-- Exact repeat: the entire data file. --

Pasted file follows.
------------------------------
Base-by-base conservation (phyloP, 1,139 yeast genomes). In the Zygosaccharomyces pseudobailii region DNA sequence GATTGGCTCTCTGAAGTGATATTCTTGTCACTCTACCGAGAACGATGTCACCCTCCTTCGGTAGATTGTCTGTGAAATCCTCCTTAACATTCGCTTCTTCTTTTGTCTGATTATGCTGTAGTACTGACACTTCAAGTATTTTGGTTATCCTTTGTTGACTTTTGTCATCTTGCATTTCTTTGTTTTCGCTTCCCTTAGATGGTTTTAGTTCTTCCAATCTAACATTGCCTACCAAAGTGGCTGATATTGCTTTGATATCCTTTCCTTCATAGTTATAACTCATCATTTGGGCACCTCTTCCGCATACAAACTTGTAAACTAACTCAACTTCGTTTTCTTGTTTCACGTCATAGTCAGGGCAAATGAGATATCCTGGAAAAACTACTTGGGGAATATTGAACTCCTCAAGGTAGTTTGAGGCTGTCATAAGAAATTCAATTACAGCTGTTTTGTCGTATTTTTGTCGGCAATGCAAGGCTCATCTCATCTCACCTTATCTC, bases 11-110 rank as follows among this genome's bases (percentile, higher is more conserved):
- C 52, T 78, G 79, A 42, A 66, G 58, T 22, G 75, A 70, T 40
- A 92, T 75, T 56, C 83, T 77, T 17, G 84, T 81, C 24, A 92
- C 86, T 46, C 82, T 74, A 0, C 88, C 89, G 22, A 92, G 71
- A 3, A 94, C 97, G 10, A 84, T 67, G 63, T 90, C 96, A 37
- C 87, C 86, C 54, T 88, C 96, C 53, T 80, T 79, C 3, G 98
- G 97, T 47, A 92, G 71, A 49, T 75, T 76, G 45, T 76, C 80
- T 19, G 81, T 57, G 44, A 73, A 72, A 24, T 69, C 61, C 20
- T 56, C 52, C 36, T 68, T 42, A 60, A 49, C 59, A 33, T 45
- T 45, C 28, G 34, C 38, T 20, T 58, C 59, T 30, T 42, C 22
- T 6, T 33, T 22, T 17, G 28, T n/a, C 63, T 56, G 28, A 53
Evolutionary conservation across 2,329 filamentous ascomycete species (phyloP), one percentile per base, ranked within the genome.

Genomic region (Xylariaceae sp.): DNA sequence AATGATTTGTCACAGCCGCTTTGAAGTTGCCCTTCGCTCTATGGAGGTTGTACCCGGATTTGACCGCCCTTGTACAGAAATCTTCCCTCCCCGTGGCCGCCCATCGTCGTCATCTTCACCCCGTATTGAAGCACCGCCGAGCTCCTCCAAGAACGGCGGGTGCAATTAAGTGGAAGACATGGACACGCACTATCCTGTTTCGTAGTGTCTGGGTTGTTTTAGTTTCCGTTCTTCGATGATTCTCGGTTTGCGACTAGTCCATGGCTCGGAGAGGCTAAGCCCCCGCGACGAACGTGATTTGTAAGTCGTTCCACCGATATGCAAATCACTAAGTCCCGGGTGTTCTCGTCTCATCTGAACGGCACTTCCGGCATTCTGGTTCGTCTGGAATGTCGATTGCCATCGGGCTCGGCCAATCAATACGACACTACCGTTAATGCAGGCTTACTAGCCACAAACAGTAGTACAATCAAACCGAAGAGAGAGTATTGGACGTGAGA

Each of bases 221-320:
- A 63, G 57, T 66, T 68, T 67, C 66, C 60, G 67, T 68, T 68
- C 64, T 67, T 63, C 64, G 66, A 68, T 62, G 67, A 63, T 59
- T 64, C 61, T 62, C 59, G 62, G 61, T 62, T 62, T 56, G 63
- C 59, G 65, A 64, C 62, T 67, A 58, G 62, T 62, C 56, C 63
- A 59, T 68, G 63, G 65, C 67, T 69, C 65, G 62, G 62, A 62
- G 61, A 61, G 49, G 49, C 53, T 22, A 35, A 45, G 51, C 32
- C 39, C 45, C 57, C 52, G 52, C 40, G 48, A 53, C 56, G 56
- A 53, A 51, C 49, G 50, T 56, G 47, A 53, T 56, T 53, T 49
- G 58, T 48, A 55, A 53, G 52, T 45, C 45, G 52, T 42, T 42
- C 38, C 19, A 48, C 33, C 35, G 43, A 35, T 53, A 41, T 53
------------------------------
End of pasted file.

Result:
Base-by-base conservation (phyloP, 1,139 yeast genomes). In the Zygosaccharomyces pseudobailii region DNA sequence GATTGGCTCTCTGAAGTGATATTCTTGTCACTCTACCGAGAACGATGTCACCCTCCTTCGGTAGATTGTCTGTGAAATCCTCCTTAACATTCGCTTCTTCTTTTGTCTGATTATGCTGTAGTACTGACACTTCAAGTATTTTGGTTATCCTTTGTTGACTTTTGTCATCTTGCATTTCTTTGTTTTCGCTTCCCTTAGATGGTTTTAGTTCTTCCAATCTAACATTGCCTACCAAAGTGGCTGATATTGCTTTGATATCCTTTCCTTCATAGTTATAACTCATCATTTGGGCACCTCTTCCGCATACAAACTTGTAAACTAACTCAACTTCGTTTTCTTGTTTCACGTCATAGTCAGGGCAAATGAGATATCCTGGAAAAACTACTTGGGGAATATTGAACTCCTCAAGGTAGTTTGAGGCTGTCATAAGAAATTCAATTACAGCTGTTTTGTCGTATTTTTGTCGGCAATGCAAGGCTCATCTCATCTCACCTTATCTC, bases 11-110 rank as follows among this genome's bases (percentile, higher is more conserved):
- C 52, T 78, G 79, A 42, A 66, G 58, T 22, G 75, A 70, T 40
- A 92, T 75, T 56, C 83, T 77, T 17, G 84, T 81, C 24, A 92
- C 86, T 46, C 82, T 74, A 0, C 88, C 89, G 22, A 92, G 71
- A 3, A 94, C 97, G 10, A 84, T 67, G 63, T 90, C 96, A 37
- C 87, C 86, C 54, T 88, C 96, C 53, T 80, T 79, C 3, G 98
- G 97, T 47, A 92, G 71, A 49, T 75, T 76, G 45, T 76, C 80
- T 19, G 81, T 57, G 44, A 73, A 72, A 24, T 69, C 61, C 20
- T 56, C 52, C 36, T 68, T 42, A 60, A 49, C 59, A 33, T 45
- T 45, C 28, G 34, C 38, T 20, T 58, C 59, T 30, T 42, C 22
- T 6, T 33, T 22, T 17, G 28, T n/a, C 63, T 56, G 28, A 53
Evolutionary conservation across 2,329 filamentous ascomycete species (phyloP), one percentile per base, ranked within the genome.

Genomic region (Xylariaceae sp.): DNA sequence AATGATTTGTCACAGCCGCTTTGAAGTTGCCCTTCGCTCTATGGAGGTTGTACCCGGATTTGACCGCCCTTGTACAGAAATCTTCCCTCCCCGTGGCCGCCCATCGTCGTCATCTTCACCCCGTATTGAAGCACCGCCGAGCTCCTCCAAGAACGGCGGGTGCAATTAAGTGGAAGACATGGACACGCACTATCCTGTTTCGTAGTGTCTGGGTTGTTTTAGTTTCCGTTCTTCGATGATTCTCGGTTTGCGACTAGTCCATGGCTCGGAGAGGCTAAGCCCCCGCGACGAACGTGATTTGTAAGTCGTTCCACCGATATGCAAATCACTAAGTCCCGGGTGTTCTCGTCTCATCTGAACGGCACTTCCGGCATTCTGGTTCGTCTGGAATGTCGATTGCCATCGGGCTCGGCCAATCAATACGACACTACCGTTAATGCAGGCTTACTAGCCACAAACAGTAGTACAATCAAACCGAAGAGAGAGTATTGGACGTGAGA

Each of bases 221-320:
- A 63, G 57, T 66, T 68, T 67, C 66, C 60, G 67, T 68, T 68
- C 64, T 67, T 63, C 64, G 66, A 68, T 62, G 67, A 63, T 59
- T 64, C 61, T 62, C 59, G 62, G 61, T 62, T 62, T 56, G 63
- C 59, G 65, A 64, C 62, T 67, A 58, G 62, T 62, C 56, C 63
- A 59, T 68, G 63, G 65, C 67, T 69, C 65, G 62, G 62, A 62
- G 61, A 61, G 49, G 49, C 53, T 22, A 35, A 45, G 51, C 32
- C 39, C 45, C 57, C 52, G 52, C 40, G 48, A 53, C 56, G 56
- A 53, A 51, C 49, G 50, T 56, G 47, A 53, T 56, T 53, T 49
- G 58, T 48, A 55, A 53, G 52, T 45, C 45, G 52, T 42, T 42
- C 38, C 19, A 48, C 33, C 35, G 43, A 35, T 53, A 41, T 53